Figure 3

Normalized capacity loss (with respect to the capacity loss of uncorrelated fading channels) comparison of a MISO transmit beamforming with optimal and transformed codebooks versus antenna spacing , in low-SNR regimes ( ).

In Figure 3, the capacity loss ratio is demonstrated with respect to the adjacent antenna spacing , which is directly related to the spatial correlation of the MISO channel response. When is sufficiently large, the channels can be viewed as i.i.d. Gaussian distributed, while means the channel is completely correlated (line of sight cases). In the plot, the average system signal to noise ratio is chosen in the low SNR regimes where  dB, and the quantization resolution is  bits per channel update. Simulation results in high SNR regimes, which are not shown here due to space limitations, show very similar results. Moreover, for comparison purpose, the ratio of the distortion bounds, that is, and , is also included in the plot. One can first learn from Figure 3 that the system capacity loss increases as the adjacent antenna spacing increases (channel correlation decreases). It means higher feedback rate or finer resolution of the channel quantizer has to be used to maintain the same level of capacity losses, which is consistent with our earlier intuition. Moreover, it can be observed from the plot that the transformed codebook performs very close to the optimally designed codebook across all channel correlations. Finally, the plot also indicates that the analytical bounds agree well with the obtained simulation results. Therefore, we can analytically characterize the performance of beamforming systems using transformed channel quantizers without cumbersome numerical simulations.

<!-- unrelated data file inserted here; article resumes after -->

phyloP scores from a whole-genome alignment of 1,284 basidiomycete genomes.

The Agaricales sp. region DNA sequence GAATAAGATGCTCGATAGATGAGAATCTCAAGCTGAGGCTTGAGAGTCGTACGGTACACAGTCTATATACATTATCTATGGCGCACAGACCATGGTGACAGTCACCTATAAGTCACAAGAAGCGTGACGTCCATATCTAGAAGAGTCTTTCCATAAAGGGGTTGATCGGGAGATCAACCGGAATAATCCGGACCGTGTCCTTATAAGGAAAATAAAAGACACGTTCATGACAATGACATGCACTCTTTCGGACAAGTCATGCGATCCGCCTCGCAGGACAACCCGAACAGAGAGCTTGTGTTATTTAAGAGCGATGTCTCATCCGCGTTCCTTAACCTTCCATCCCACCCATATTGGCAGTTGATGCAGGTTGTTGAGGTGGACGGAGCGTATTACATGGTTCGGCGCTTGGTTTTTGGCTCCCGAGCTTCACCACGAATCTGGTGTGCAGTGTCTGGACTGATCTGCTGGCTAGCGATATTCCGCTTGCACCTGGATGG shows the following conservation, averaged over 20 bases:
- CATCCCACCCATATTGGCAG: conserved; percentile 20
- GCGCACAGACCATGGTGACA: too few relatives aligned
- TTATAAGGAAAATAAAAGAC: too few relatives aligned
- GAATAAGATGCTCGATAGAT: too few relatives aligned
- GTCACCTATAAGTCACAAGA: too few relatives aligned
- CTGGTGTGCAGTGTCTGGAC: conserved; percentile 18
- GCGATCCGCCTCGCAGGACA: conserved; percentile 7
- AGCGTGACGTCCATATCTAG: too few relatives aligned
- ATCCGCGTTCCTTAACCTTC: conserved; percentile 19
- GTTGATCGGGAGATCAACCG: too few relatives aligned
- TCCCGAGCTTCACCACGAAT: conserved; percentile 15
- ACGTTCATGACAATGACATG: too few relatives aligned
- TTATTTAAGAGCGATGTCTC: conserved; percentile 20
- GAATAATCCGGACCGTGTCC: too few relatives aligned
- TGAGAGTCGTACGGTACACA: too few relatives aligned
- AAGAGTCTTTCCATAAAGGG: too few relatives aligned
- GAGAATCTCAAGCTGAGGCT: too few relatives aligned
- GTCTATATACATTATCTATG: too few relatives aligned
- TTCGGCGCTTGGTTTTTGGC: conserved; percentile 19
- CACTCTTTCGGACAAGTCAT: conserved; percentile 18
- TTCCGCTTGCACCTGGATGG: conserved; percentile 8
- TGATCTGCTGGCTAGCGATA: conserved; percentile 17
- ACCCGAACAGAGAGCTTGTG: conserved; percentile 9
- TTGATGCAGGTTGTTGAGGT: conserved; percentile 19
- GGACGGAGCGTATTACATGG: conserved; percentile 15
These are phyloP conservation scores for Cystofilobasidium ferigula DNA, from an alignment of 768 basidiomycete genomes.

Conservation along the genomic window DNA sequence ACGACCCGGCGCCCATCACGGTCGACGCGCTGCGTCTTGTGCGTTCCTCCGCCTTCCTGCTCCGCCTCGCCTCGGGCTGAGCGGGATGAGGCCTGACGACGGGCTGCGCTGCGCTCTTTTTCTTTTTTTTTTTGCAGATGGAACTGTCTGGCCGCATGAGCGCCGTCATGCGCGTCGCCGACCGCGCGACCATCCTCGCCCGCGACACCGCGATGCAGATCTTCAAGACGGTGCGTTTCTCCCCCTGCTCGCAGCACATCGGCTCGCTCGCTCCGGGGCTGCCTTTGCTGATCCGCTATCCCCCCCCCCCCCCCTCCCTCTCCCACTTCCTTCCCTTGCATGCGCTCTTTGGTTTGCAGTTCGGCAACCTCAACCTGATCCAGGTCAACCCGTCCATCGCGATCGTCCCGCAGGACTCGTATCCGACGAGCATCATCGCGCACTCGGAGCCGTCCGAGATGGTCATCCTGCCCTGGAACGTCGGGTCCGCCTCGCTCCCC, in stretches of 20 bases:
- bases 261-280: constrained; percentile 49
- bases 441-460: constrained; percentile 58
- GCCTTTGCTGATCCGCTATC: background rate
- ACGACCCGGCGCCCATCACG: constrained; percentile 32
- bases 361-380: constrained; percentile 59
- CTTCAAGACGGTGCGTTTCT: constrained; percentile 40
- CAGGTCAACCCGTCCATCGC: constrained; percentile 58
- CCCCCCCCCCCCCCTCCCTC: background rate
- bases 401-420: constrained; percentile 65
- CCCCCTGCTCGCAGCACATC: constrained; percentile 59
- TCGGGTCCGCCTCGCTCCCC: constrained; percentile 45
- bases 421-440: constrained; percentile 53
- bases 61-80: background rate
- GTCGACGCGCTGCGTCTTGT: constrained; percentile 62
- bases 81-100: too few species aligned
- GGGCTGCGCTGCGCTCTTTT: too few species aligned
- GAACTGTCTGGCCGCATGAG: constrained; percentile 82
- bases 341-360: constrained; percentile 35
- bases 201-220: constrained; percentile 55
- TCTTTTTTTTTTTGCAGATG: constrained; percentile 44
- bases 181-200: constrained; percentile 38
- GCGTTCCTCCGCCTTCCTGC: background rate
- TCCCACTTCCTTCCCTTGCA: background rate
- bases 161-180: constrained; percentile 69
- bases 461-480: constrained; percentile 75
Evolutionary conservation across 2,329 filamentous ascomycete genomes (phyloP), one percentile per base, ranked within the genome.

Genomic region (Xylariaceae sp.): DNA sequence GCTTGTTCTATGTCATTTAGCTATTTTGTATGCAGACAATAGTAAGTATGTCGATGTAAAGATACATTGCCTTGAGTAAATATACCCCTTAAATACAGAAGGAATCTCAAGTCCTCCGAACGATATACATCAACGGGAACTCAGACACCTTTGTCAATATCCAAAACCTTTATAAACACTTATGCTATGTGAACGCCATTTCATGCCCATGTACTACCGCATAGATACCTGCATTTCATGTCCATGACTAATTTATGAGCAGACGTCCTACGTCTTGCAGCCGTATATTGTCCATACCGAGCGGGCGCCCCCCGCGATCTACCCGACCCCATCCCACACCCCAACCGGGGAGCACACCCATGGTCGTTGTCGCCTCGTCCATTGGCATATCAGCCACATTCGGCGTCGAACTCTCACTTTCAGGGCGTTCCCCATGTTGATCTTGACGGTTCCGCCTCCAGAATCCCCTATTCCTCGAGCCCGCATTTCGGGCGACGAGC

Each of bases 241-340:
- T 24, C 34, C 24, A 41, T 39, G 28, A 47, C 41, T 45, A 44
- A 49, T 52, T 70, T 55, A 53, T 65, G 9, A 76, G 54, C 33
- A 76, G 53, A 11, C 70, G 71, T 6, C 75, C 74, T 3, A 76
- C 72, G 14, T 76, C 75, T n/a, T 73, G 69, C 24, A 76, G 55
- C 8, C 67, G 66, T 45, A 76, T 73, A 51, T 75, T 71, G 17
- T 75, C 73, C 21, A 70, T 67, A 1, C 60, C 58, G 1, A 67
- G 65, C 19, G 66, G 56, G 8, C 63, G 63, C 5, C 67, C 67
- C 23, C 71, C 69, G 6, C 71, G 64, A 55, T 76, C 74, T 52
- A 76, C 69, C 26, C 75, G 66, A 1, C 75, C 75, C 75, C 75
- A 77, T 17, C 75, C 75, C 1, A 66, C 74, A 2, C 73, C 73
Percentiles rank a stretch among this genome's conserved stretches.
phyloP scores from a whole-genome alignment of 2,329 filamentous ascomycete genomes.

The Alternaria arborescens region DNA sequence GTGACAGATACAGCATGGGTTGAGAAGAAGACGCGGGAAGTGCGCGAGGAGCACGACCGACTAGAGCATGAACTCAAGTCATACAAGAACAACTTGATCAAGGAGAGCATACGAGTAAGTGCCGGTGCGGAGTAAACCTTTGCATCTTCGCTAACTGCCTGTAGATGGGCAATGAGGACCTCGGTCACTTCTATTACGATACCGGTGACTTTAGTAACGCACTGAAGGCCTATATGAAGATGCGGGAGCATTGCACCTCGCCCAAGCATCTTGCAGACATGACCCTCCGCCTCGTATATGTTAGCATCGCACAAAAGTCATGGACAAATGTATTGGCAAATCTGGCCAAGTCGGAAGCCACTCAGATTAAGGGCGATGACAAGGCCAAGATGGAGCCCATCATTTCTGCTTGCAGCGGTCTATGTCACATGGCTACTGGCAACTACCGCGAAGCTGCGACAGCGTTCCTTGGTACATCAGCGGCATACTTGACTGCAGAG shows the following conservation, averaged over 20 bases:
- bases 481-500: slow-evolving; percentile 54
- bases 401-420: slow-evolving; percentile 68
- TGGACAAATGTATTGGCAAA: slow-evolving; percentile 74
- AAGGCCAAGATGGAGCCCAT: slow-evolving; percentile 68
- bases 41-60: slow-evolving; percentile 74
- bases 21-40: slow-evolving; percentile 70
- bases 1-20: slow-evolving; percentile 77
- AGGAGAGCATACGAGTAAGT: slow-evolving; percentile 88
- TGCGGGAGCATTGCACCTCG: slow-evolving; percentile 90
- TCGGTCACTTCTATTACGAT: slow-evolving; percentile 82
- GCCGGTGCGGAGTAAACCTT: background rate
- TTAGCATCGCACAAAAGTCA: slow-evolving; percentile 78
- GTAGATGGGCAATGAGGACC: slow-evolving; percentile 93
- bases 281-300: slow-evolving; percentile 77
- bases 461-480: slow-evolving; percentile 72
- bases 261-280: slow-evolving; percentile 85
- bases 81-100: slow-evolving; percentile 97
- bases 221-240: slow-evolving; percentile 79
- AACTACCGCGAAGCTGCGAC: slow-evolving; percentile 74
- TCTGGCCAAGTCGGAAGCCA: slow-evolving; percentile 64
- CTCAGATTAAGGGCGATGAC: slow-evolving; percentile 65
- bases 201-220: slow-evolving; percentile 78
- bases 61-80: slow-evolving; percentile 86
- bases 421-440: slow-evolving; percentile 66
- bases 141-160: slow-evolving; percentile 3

In order to demonstrate the penalties of using transformed codebooks in high-SNR and low-SNR regimes, Figure 4 plots the constant coefficients and versus the number of transmit antennas for correlated MISO channels with adjacent antenna spacing . From the plot, it can be observed that (the upper bound of) the performance degradation caused by the transformed codebook is less than in low-SNR regimes and in high-SNR regimes for MISO systems with more than transmit antennas. This means that the intuitive choice of given in [6, 13] is a fairly good solution especially for cases when the channel covariance matrix has a relatively small condition number.
Figure 4

Demonstration of the distortion penalties of a MISO system using transformed codebooks over correlated fading channels with different number of transmit antennas of antenna spacing .

7. Conclusion

This paper extends the high-resolution quantization theory approach to study the effects of a finite-rate MISO CSI-quantizer employing a transformed codebook while transmitting over correlated fading channels. The contributions of this paper are twofold. First, analysis is provided for a generalized vector quantizer with a transformed codebook. Bounds on the average system distortion of this class of quantizers are provided. It exposes the effects of two kinds suboptimality, which include the suboptimal point density loss and the mismatched Voronoi shape. Second, we focused our attention on the application of the proposed general framework to provide the capacity analysis of a feedback-based MISO system over correlated fading channels using channel quantizers with transformed codebooks. In particular, upper and lower bounds on the channel capacity loss of MISO systems with transformed codebooks are provided and compared to that of the optimal quantizers. It was further proven that the average distortion of CSI quantizers with transformed codebooks can be upper and lower bounded by some multiplicative factors of the distortion of optimal quantizers. These factors were shown to be close to one for fading channels whose channel covariance matrix has small to moderate condition numbers. Numerical and simulation results were presented, which confirms the tightness of the theoretical distortion bounds.

Declarations

Acknowledgments

The authors would like to thank Chandra R. Murthy and Ethan Duni for many stimulating discussions and the critical feedback, which greatly helped with the development of this work. This research was supported in part by CoRe Grant no. 02-10109 sponsored by Ericsson, and in part by the US Army Research Office under the Multi-University Research Initiative (MURI) Grant no. W911NF-04-1-0224.

Authors’ Affiliations

(1)
Department of Electrical and Computer Engineering, University of California

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Copyright

© J. Zheng and B. D. Rao. 2008